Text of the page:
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5 Things I can't do without with Dr. Andy Johnson

Progressive Dairyman Editors Emily Gwin and Dave Natzke Published on 18 January 2017
Dr. Andy Johnson

You don’t earn a name like the “Udder Doctor” without knowing a thing or two about the inner workings of the mammary system. Dr. Andy Johnson, based in Seymour, Wisconsin, has 40 years of experience as a veterinarian and has served as a dairy consultant across the U.S. and in 26 countries.

Johnson now serves as a herd health and wellness veterinarian for Grande Cheese Company in Fond du Lac, Wisconsin. He provided his list of 5 things he can’t do without when it comes to milk quality:

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1. Clean, dry comfortable cows

This has the biggest impact on somatic cell count, and the risk of mastitis is significantly less with properly maintained cows, Johnson says.

Dry, comfortable cows are possible in any type of housing conditions. Be sure to pay attention to the cow position in the stalls as, if the cows are putting manure in the stall beds, the risk for mastitis increases.

2. Clean, dry and properly stimulated teats

Most overmilking occurs at the beginning of the milking process, Johnson says. A properly cleaned and stimulated teat will result in less bacteria, less risk for mastitis, and the cow will actually milk faster.

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The more physical contact in the milking routine, the better, he says. Be sure to manually manipulate the teat while wiping and stripping. There should be no less than 90 seconds between the time prep starts and when the machine goes on the cow.

3. Properly maintained and functioning milking equipment

“How many people monitor their milking routine?” Johnson asks. “If we want to milk cows faster, do we have the right routine, the right vacuum setting, the right takeoff setting; does the crowd gate work right? Do we pay attention to cows per hour, turns per hour, pounds per hour?”

The single most important number to pay attention to is average pounds of milk harvested per minute, he says. Producers should aim to milk the cows as fast as possible, as gently as possible.

“My top dairy has milk flows over 9 pounds per minute average for the entire milking – 12-pound peaks, 22 pounds in the first two minutes,” Johnson says. “This dairy averages over 100 pounds of milk per cow per day, and their average duration is 3.8 minutes. That’s their average for every cow, every day, for every milking.”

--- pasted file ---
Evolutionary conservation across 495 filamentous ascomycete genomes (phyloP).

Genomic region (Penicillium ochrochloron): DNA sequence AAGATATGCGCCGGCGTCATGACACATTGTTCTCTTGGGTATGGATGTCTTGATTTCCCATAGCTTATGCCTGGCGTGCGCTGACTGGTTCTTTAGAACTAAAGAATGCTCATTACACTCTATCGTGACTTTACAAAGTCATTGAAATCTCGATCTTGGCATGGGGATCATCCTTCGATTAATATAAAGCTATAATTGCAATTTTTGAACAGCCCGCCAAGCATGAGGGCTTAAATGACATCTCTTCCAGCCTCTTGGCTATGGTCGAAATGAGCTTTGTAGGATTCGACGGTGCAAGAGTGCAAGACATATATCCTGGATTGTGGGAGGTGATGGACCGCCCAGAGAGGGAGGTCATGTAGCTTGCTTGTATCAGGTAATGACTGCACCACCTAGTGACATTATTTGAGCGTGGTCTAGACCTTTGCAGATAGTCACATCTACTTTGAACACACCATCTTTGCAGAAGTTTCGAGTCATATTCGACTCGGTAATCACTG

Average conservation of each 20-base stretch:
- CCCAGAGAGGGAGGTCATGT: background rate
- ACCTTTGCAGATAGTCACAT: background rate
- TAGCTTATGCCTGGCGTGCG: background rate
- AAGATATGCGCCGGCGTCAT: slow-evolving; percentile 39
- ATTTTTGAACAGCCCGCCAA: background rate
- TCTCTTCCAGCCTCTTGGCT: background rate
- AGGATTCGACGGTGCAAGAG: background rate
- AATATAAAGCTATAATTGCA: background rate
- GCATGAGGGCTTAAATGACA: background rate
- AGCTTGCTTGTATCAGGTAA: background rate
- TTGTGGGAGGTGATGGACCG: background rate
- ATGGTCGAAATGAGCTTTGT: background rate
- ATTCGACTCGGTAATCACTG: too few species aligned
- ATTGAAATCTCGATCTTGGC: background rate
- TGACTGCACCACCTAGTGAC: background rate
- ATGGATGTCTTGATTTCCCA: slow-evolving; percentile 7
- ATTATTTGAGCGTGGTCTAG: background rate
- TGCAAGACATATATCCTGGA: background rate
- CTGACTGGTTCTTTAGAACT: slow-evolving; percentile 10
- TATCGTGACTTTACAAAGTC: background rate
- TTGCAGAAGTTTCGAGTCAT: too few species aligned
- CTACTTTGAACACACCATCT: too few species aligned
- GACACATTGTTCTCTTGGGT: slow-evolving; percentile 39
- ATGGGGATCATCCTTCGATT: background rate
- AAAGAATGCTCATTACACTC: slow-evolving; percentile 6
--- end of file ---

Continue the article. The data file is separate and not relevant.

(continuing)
Work with your equipment dealer to test equipment and fine-tune it to meet your dairy’s needs.

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4. Good people skills

“Milk quality boils down to three factors: the man, the machine and the cow. You can have the best machine in the world, but if you have lousy people, you’re in trouble,” Johnson says.

Consistent protocols are vital, as are regular training and evaluations. Protocols should be available in both English and Spanish. Managers should also consider their employees’ comfort in the parlor.

5. Properly updated records and management protocols

“The more information you have, the better chance you have positive results,” Johnson says. “You can’t manage what you don’t know.”

Culturing is vital to know what organism you may be dealing with and to determine better treatment decisions. Also, it’s more important than ever for producers to minimize the risk of antibiotic residues. Keep accurate records of treatments to ensure compliance.

Quality milk is a necessity to staying competitive in the dairy business, and it’s achievable on all dairies.

“The quality of milk is determined on every dairy,” Johnson says. “Your cell count on your dairy is exactly what you decide it should be. It reflects the management decisions, housing, milking routine and equipment.

Truthfully, it reflects the attitude of the dairy. Producers who want good-quality milk have a great attitude. Size doesn’t matter; attitude does.”  end mark

PHOTO: Dr. Andy Johnson has 40 years of experience in helping producers manage and improve milk quality. Photo by Peggy Coffeen.

Emily Caldwell
  • Emily Caldwell

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Dave Natzke
  • Dave Natzke

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